Wayne Knight and Bill Murray do well, though I'd wished for more Bill Murray screen-time and thus, it is a bit of a shame that this is limited. It was great to see him come on for the team during the game against the Monstars and to lead them to victory in the end. Danny Devito voiced the main antagonist and he did good. As for Michael Jordan himself, he's all right. His performance is better than Shaquelle O' Neil's in Kazaam and Steel and doesn't come across as contrived or forced; by doing so he retains a sense of dignity and in being himself. But at the same time, he doesn't make it more appealing and interesting at the same time. 

Where it comes up short against 'Who Framed Roger Rabbit?' however, is the story element: here in Space Jam, it is not as strong or as interesting as in that film and the writers didn't do more to make it worthwhile. If they did, Space Jam would have been even better. Even with scenes featuring Bob Hoskins and Christopher Lloyd, when they are onscreen, they have that onscreen appeal to draw in audiences in '....Roger Rabbit'. Whereas the same cannot be said for Michael Jordan in Space Jam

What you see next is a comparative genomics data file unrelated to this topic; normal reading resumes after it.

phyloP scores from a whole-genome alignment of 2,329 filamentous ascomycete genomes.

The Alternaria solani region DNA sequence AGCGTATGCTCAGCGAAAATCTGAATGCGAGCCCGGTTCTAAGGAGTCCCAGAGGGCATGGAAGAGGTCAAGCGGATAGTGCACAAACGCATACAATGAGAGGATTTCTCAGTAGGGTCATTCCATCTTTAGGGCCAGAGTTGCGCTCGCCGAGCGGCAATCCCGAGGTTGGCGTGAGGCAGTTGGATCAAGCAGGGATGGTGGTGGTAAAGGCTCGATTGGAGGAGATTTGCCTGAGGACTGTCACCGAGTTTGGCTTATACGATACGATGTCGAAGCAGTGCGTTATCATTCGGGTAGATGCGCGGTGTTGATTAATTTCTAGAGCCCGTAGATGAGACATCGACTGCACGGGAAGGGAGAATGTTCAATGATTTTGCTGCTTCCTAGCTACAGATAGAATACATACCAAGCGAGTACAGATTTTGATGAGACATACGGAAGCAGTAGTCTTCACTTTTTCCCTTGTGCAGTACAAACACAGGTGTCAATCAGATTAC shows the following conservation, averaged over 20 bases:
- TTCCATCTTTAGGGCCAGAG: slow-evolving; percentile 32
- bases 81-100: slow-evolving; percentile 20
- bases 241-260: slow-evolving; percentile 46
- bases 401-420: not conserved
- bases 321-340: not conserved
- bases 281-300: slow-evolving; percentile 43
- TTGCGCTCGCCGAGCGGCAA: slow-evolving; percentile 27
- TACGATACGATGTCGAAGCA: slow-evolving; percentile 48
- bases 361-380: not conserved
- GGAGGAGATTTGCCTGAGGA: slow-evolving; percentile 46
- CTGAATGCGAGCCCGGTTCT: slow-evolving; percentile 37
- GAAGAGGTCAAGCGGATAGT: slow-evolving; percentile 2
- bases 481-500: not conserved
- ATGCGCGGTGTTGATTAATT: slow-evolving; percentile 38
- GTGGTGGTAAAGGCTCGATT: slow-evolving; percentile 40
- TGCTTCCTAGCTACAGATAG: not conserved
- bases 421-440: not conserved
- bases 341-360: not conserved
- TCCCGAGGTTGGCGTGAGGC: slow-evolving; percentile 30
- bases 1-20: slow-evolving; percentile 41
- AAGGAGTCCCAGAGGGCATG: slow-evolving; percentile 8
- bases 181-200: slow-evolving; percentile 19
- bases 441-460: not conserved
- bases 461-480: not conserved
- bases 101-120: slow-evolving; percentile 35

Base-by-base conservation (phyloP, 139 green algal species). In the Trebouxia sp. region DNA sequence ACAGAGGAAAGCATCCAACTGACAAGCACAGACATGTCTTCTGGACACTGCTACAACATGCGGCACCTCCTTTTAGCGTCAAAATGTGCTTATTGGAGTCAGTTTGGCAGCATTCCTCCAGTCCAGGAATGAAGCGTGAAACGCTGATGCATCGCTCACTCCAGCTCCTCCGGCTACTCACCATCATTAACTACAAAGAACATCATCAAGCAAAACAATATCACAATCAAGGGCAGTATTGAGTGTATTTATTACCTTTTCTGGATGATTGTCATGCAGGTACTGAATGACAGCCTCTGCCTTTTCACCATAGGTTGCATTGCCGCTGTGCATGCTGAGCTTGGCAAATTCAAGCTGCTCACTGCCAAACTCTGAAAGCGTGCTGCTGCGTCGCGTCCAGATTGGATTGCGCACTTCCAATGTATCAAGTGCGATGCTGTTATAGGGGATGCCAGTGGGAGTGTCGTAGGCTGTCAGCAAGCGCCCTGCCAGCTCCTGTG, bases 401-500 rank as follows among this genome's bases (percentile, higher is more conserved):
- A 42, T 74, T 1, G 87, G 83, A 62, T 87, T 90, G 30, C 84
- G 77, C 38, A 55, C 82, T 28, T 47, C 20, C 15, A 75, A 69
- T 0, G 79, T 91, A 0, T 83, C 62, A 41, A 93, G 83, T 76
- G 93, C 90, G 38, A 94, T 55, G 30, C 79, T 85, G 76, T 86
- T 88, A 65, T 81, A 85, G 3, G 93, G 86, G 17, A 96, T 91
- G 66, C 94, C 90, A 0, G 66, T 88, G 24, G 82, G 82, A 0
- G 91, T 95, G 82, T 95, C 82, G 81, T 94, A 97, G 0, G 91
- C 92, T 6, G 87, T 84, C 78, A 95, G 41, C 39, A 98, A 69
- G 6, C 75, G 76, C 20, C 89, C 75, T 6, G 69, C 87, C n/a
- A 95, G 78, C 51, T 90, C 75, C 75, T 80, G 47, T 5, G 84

The best part of the film, like with all sports films is the main match between the two teams; that and the camera work is terrific and great to see too.






Final Verdict: 


Space Jam is a light animated film and one that shouldn't really be analysed too deeply and it also serves its purpose well. It does have a few flaws, yet if you can accept it as a harmless piece of sports entertainment at over 90s mins long, you'll be in for a treat. 


Does it still hold up 20 years on? Personally, for me, but for the presence of Lola Bunny, it still does and it certainly has that 90s' nostalgia factor that I can still take to today. 

Overall, if you enjoy basketball, sports or cartoons - or all 3- then you'll be more than pleased with Space Jam.



Overall: